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Mindfulness Practice for Glycemic Control: Could it be a New Strategy for an Old Problem? A Systematic Review and Meta-Analysis

Author(s):

Ângela Cristine Bersch-Ferreira, Bernardete Weber, João Gabriel Sanchez Tavares da Silva, Raira Pagano, Mabel Fernandes Figueiro, Lucas Ribeiro da Silva, Luís Gustavo de Souza Mota, Erica Aranha Suzumura, Camila Ragne Torreglosa, Enilda de Sousa Lara, Driele Quinhoneiro, Edilaine Cristina da Silva Gherardi-Donato, Priscila Regina Torres Bueno and Aline Marcadenti*   Pages 1 - 16 ( 16 )

Abstract:


Background: The management of type 2 diabetes mellitus (T2DM) requires a complex and organized care that includes patient lifestyle change. Additionally, emotional well-being is an important part of self-management, and it may impair the individual’s adherence. Therefore, equipping them with the necessary coping and self-care techniques may be an important step in managing diabetes.

Objective: to evaluate the effect of interventions using established based-mindfulness protocols on glycemic control of individuals T2DM.

Methods: Data sources: Two electronic databases (PubMed and EMBASE) were searched from inception to December 2019. We limited our search to published studies in the English, Spanish and Portuguese language. Study selection: Randomized clinical trials that assessed the effects of mindfulness in individuals with T2DM were selected.

Data extraction: Two authors independently assessed risk of bias and extracted data from the included trials. Data were pooled using inverse-variance random-effects meta-analyses. The quality of evidence was assessed using the Grading of Recommendations Assessment, Development and Evaluation (GRADE) system.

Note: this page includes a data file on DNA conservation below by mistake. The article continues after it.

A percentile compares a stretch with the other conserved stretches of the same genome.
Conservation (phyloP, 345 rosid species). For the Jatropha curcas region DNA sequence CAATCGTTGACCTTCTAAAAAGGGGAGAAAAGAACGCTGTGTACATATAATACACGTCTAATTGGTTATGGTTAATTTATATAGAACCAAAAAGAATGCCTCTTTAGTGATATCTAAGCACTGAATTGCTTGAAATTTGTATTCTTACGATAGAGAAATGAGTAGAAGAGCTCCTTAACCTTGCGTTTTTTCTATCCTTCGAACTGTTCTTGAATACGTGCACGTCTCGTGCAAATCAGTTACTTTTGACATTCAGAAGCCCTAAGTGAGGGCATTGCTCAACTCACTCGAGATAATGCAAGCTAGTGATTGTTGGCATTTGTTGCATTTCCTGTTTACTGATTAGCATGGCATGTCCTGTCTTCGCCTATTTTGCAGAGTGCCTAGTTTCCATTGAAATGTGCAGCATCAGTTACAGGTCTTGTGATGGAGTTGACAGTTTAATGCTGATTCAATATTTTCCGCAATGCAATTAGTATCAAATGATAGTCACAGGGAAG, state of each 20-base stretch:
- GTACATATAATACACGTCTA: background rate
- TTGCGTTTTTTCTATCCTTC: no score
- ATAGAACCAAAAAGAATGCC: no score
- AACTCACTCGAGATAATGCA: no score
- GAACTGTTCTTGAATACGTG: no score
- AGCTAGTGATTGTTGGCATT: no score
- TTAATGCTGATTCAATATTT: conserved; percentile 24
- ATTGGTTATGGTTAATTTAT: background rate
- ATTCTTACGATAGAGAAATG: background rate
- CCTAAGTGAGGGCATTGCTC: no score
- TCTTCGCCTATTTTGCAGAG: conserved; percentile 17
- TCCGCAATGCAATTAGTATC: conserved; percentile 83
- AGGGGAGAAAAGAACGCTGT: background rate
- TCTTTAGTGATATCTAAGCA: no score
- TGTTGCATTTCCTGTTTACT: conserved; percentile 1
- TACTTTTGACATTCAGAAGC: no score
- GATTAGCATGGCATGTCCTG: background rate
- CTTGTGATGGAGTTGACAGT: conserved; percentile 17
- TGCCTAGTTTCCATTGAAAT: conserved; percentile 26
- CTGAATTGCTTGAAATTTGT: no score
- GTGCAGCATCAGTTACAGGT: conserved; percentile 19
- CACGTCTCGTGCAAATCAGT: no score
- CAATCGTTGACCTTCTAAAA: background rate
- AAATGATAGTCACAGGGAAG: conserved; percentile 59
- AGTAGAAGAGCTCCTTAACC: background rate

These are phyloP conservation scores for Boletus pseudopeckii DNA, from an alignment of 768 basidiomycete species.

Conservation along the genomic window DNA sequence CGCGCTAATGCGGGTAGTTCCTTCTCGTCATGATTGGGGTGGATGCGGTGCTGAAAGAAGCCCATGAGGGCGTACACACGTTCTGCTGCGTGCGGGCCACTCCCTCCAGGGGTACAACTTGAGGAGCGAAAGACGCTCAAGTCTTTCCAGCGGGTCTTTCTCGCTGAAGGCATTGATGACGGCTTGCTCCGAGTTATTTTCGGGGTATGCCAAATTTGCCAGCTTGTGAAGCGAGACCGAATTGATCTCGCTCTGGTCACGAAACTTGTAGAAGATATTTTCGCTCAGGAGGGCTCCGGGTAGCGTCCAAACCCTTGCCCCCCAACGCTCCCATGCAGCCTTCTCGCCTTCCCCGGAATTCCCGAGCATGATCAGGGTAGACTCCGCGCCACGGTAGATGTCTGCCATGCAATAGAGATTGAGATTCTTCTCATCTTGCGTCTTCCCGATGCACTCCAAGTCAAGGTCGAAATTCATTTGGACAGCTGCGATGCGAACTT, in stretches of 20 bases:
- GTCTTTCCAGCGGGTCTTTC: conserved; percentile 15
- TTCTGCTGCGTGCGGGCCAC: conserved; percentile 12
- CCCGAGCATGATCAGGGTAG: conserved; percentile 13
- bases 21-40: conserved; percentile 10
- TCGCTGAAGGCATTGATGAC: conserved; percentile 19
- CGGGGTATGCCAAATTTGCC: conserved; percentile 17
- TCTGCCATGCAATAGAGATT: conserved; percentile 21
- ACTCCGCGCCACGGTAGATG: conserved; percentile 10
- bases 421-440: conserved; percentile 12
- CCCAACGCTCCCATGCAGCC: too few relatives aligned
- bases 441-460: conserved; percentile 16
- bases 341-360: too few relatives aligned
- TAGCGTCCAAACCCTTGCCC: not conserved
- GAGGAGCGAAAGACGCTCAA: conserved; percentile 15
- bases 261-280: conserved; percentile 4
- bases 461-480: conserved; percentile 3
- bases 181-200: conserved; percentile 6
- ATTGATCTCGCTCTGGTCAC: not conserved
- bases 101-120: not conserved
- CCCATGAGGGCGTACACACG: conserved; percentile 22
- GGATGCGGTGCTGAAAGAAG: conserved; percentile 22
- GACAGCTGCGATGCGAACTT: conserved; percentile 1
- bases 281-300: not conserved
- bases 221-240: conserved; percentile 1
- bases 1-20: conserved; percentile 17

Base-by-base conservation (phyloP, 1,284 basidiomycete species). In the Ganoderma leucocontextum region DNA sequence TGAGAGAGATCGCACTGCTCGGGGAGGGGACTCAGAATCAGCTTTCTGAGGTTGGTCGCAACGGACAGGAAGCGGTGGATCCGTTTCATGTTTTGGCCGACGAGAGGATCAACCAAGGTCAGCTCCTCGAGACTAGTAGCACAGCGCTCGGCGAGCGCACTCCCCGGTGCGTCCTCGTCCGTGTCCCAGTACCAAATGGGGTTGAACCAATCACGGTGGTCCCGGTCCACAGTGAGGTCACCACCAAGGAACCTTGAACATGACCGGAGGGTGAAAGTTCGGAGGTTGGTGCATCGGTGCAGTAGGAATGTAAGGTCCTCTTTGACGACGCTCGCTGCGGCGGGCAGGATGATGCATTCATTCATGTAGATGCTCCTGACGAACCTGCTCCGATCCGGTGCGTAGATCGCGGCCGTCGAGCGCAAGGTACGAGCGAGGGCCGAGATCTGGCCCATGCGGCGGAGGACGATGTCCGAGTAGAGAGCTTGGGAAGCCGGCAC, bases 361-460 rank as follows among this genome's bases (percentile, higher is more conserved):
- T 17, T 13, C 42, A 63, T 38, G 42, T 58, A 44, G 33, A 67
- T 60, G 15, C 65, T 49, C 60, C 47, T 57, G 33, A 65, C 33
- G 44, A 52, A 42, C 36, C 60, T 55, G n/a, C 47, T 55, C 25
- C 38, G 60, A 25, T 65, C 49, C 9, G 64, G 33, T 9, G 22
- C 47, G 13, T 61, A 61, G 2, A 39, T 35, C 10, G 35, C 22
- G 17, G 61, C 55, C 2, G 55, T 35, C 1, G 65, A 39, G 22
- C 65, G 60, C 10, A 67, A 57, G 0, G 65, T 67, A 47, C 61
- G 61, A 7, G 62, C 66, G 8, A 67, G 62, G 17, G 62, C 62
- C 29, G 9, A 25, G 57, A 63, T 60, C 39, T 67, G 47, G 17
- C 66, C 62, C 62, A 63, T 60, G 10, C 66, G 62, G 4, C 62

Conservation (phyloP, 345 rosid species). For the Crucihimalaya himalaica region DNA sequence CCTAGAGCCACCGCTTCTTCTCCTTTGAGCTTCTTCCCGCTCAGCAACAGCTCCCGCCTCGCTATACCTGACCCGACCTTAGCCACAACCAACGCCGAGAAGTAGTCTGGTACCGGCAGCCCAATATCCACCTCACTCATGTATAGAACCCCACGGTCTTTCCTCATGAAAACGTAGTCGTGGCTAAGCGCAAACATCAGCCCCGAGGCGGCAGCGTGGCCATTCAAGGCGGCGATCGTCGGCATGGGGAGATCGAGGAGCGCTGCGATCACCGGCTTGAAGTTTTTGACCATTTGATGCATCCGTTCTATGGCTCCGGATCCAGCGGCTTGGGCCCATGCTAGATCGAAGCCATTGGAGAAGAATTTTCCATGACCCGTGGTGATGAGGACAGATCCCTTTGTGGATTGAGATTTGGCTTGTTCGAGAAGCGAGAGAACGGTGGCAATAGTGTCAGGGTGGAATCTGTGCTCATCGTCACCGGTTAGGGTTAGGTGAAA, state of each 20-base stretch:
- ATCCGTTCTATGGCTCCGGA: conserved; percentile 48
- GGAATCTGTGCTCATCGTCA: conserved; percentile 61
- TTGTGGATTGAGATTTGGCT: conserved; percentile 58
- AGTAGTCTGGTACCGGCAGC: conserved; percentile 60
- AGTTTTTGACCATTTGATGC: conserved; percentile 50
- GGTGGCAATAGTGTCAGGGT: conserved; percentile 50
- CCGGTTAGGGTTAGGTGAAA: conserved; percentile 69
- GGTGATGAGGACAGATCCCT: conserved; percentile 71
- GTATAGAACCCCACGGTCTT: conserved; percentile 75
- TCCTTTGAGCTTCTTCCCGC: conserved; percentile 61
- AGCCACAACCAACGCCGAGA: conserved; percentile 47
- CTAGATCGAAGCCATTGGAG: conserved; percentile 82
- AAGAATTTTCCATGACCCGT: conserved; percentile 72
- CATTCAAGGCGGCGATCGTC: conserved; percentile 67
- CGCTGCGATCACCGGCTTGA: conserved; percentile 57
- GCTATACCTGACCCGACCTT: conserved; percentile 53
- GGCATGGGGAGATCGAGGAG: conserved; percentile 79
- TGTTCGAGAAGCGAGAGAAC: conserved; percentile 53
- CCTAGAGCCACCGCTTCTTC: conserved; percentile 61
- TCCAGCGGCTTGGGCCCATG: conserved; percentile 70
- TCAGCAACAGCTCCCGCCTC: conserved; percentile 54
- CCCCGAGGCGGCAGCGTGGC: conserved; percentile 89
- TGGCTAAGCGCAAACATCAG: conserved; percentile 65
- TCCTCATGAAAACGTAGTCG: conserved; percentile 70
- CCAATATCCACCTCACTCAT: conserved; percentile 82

Results: Four randomized trials were included. There were no differences in blood glucose change (mean difference between groups (MD) -0.73mg/dl; 95% CI, -10.49; 9.02; I2 =0%; very low quality of evidence) or glycated hemoglobin (MD 0.05%; 95%CI -0.22 to 0.32; I2 =29%; very low quality of evidence).

Conclusions: Although the quality of current evidence is very low, our findings suggest that established protocols involving mindfulness has no effect on blood glucose or glycated hemoglobin in individuals with T2DM. Indeed, largescale trials are needed to evaluate the contribution of mindfulness on glycemic control in the clinical practice.

Keywords:

Mindfulness, Diabetes Mellitus, Type 2, Glycated Hemoglobin, Blood Glucose, Systematic Review, MetaAnalysis.

Affiliation:

HCor Research Institute (IP-HCor), Hospital do Coração (HCor), São Paulo, HCor Research Institute (IP-HCor), Hospital do Coração (HCor), São Paulo, Health Knowledge Implementation Laboratory (LICS), Hospital do Coração (HCor), São Paulo, Health Knowledge Implementation Laboratory (LICS), Hospital do Coração (HCor), São Paulo, Health Knowledge Implementation Laboratory (LICS), Hospital do Coração (HCor), São Paulo, HCor Research Institute (IP-HCor), Hospital do Coração (HCor), São Paulo, Health Knowledge Implementation Laboratory (LICS), Hospital do Coração (HCor), São Paulo, Preventive Medicine Department, Faculdade de Medicina da Universidade de São Paulo (FMUSP), Sao Paulo, HCor Research Institute (IP-HCor), Hospital do Coração (HCor), São Paulo, Health Knowledge Implementation Laboratory (LICS), Hospital do Coração (HCor), São Paulo, Department of Psychiatric Nursing and Human Science, Ribeirão Preto College of Nursing, Universidade de São Paulo, Ribeirão Preto, Department of Psychiatric Nursing and Human Science, Ribeirão Preto College of Nursing, Universidade de São Paulo, Ribeirão Preto, HCor Research Institute (IP-HCor), Hospital do Coração (HCor), São Paulo, HCor Research Institute (IP-HCor), Hospital do Coração (HCor), São Paulo



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